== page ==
Constance Mayfield Rourke

Constance Mayfield Rourke (1885–1941) wrote to her mother in 1921:

I think even for you, certain elements of my character must be difficult to understand, at least their intensity. I am appealed to so strongly by the mystical, the inexpressible. There are times when I could have become a nun, I can understand that now. I could spend hours without speaking, days alone out of doors. I am a mystic. And added to that there is something wild in me. That is the reason I shall never marry.

This letter would likely shock any mother, particularly a mother who grew up in the 19th century. Rourke’s letter to her mother hardly fazed the woman. Constance Davis Rourke displayed similar independence as a young woman, and lived her life, too, decidedly against the grain. Despite her parents’ wishes, the young Elizabeth Davis managed to educate herself furtively, to become a “career woman,” to teach kindergarten, to champion and adopt educational reform movements, to divorce her first husband and to rename herself “Constance.” She gave birth to a girl on November 14, 1885. In some ways, Mrs. Rourke expected that her daughter Constance would not demurely obey society’s rules; she had other plans for her.

Mrs. Rourke alone made the choices about her daughter’s future. Her Irish husband, Henry Button Rourke, suffered from tuberculosis and retreated to a sanitarium in 1887, where he died a year later. He barely knew his daughter, and she remembered nothing of him. Mrs. Rourke brought the toddler to Grand Rapids, Michigan, in 1888, seeking a teaching position in the local primary school. In 1904, she became the principal, and, inspired by the work of John Dewey and other education reformers, Rourke implemented progressive changes in the school.

Her daughter came of age in a decidedly forward-thinking and unorthodox environment. Mrs. Rourke encouraged Constance in her academic work and insisted she learn how to express herself through music and art, even before she could read or write. And to enter the Rourke household was to enter an entirely secular space; Constance grew up without any religion influence, a rarity for her time.

Constance gained admittance to Vassar College, where she began in 1903. As a schoolteacher and single mother, Mrs. Rourke could still afford the college’s tuition. It is possible that she drew down her own inheritance to pay for her daughter’s education. Whatever the case, Mrs. Rourke insisted on the best education for young Constance.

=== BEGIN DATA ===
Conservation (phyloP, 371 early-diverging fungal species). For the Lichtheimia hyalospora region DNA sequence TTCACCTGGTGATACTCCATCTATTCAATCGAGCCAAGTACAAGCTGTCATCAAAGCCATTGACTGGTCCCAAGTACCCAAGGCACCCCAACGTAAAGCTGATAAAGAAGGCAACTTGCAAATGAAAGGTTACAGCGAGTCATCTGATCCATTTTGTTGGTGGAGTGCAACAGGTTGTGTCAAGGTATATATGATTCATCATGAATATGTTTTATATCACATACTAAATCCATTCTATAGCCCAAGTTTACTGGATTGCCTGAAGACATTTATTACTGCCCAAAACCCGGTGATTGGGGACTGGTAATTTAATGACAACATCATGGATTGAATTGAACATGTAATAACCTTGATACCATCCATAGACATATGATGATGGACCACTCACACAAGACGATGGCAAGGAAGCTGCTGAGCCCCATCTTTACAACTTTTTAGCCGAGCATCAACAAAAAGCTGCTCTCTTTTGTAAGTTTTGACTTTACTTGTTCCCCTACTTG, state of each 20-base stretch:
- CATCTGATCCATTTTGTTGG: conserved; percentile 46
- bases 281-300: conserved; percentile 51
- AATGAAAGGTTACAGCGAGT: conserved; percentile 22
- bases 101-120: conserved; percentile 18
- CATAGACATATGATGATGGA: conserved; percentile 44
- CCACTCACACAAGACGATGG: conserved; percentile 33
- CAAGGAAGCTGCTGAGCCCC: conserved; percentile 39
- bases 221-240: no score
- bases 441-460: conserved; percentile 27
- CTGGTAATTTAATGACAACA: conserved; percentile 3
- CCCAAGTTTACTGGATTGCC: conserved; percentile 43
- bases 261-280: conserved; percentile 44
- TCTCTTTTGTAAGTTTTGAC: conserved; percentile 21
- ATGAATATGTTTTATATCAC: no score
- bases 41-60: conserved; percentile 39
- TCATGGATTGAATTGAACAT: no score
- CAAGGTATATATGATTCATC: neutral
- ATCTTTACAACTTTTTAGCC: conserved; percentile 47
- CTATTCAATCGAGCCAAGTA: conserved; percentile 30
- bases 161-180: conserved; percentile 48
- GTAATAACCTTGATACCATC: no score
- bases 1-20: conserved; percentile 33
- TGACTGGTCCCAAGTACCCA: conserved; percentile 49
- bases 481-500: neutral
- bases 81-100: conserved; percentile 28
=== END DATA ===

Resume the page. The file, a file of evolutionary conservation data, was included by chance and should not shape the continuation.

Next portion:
And Vassar was of great importance to Constance. A blossoming progressive, she joined several political clubs, including one dedicated to improving the working conditions and compensation of campus maids. But she found the real spur for her reformist passions in the English Department. Under the tutelage of Professors Gertrude Buck and Laura Wylie ‘77, Rourke gained a deep understanding of “social criticism,” the method of analyzing texts that most Vassar students learned at the turn of the century. Social criticism asks a simple question: is the text meaningful to the individual reader who stumbles upon it?

Constance Rourke at Vassar

Constance Rourke at Vassar

The theory allowed for much more diversity in criticism. No longer did only the views of a few academics matter; any reader could react to a work. Social criticism upended the classical standards of literary excellence that scholars had clung to for centuries, and implemented instead a more democratic criticism, one that could hold popular fiction and Shakespeare in equal regard. Rourke recalled how she gained “a greatly heightened sense of social values in literature,”; that “sense” colored much of her writing at Vassar and beyond.

Upon her graduation in 1907, she returned to Grand Rapids as a primary school teacher, her first step toward her own life as a “career woman.”  She had been, however, selected by her class to be the first recipient of a new fellowship, the William Borden Fund, established by her classmate Mary Borden ’07.  The $1,500 fellowship was to be awarded annually to a graduating senior, elected by her class from “a list of approved applicants,” to enable her to “spend a year abroad in travel and study with a view to some form of social usefulness.”